China “serious about the plan to internationalise” Yuan

Chinese vice-premier Wang Qishan has been appointed to lead a taskforce to make the renminbi the currency of choice for trade settlements, especially with regional trading partners. HSBC economist Qu Hongbin believes this latest salvo in China’s intensifying efforts to ditch the dollar demonstrates the Chinese are moving sooner than most expect to internationalise their domestic currency.

Hu Xiaolian, vice-governor of the People’s Bank of China, is being enlisted to head the research division of the taskforce. Officials from six other central departments have also been drafted to the taskforce.

"China really wants to give a big push in internationalising the renminbi," notes Qu. "Of course it would be a multi-year, long-term process". Still, he adds, the initial stage of expanding the renminbi’s role in trade settlement could be "faster than many expect".

Since China recently became the world’s largest exporter and is the second-largest trading country, expanding the role of renminbi in cross-border trade settlement is "simply a catch-up game," says Qu. "I won’t be surprised if, in the next three to five years, around half of China’s annual cross-border trade is settled in renminbi rather than US dollars."

Given the high volume of China’s trade, even if half of its trade flows are settled in renminbi, that would make it "one of top three international currencies in the world." This, he adds, "will have a substantial impact, not only on China but also the global economy."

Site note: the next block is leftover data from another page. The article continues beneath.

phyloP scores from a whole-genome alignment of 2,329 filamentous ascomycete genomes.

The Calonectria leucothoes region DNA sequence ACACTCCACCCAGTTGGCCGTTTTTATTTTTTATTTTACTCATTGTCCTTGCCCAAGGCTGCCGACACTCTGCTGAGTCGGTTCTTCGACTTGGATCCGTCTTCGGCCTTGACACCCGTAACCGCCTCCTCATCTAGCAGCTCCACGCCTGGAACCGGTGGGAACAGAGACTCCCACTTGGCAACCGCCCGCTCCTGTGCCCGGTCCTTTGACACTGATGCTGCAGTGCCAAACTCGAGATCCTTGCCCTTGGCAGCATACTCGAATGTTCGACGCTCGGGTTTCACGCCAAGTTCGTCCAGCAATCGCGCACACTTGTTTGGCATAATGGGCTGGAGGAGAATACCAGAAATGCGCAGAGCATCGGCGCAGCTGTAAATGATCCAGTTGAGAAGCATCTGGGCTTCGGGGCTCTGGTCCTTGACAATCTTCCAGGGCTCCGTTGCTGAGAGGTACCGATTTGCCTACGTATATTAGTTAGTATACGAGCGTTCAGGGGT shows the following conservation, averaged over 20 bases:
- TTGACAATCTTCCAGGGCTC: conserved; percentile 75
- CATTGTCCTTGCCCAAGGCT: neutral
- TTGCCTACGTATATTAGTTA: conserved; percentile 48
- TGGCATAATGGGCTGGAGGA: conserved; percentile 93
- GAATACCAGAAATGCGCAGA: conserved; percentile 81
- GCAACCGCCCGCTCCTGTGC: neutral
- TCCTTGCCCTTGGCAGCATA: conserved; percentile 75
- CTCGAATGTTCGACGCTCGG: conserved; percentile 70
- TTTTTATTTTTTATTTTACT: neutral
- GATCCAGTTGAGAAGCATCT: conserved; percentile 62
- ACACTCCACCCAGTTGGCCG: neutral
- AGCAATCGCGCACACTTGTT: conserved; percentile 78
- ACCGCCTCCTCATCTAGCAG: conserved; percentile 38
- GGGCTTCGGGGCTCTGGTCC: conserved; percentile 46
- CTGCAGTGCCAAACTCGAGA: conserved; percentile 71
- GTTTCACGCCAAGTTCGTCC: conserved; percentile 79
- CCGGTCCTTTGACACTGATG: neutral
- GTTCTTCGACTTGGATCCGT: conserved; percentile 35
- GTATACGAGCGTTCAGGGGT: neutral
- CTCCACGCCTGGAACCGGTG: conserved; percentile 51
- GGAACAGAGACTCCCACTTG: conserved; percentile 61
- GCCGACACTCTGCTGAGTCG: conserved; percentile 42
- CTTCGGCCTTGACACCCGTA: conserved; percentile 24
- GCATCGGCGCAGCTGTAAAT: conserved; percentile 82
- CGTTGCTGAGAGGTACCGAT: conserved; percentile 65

I still believe there is no currency that can replace the dollar as the world’s reserve currency in the next few years.  But, the Chinese certainly are hedging their bets.  Eventually, these efforts will bear fruit.

More here.

12 Comments
  1. aitrader says

    “Eventually, these efforts will bear fruit.”

    Hmmm, not sure if I can agree. Japan will resist any attempt by China to control the region. I doubt Taiwan will ever accept the Yuan as a reserve currency. Many smaller Asian countries regard China with suspicion after their annexation of Tibet and Mongolia and their stance on Taiwan. The “greater China” policy where the Chinese annex areas that were formerly vassal states when China was an empire makes many Asian countries very uneasy regarding their giant neighbor to the North.

    I think the Chinese will try to push the Yuan, by hook or by crook, as a regional trading currency but ultimately will push many Asian countries into an anti-China trading alliance that will do more harm than good for the Chinese in the long run.

  2. aitrader says

    “Eventually, these efforts will bear fruit.”

    Hmmm, not sure if I can agree. Japan will resist any attempt by China to control the region. I doubt Taiwan will ever accept the Yuan as a reserve currency. Many smaller Asian countries regard China with suspicion after their annexation of Tibet and Mongolia and their stance on Taiwan. The “greater China” policy where the Chinese annex areas that were formerly vassal states when China was an empire makes many Asian countries very uneasy regarding their giant neighbor to the North.

    I think the Chinese will try to push the Yuan, by hook or by crook, as a regional trading currency but ultimately will push many Asian countries into an anti-China trading alliance that will do more harm than good for the Chinese in the long run.

    ————————————

    Addendum:

    Some decidedly un-green weeds re:China,

    “Beijing’s derivative default stance rattles banks”

    http://www.reuters.com/article/wtUSInvestingNews/idUSSP47327420090831

    1. Edward Harrison says

      The Chinese may get a larger basket of currencies and commodities to replace the dollar as the reserve currencies. However, this is some while off. I do not mean to say here that the Chinese are seeking to make the Yuan a reserve currency.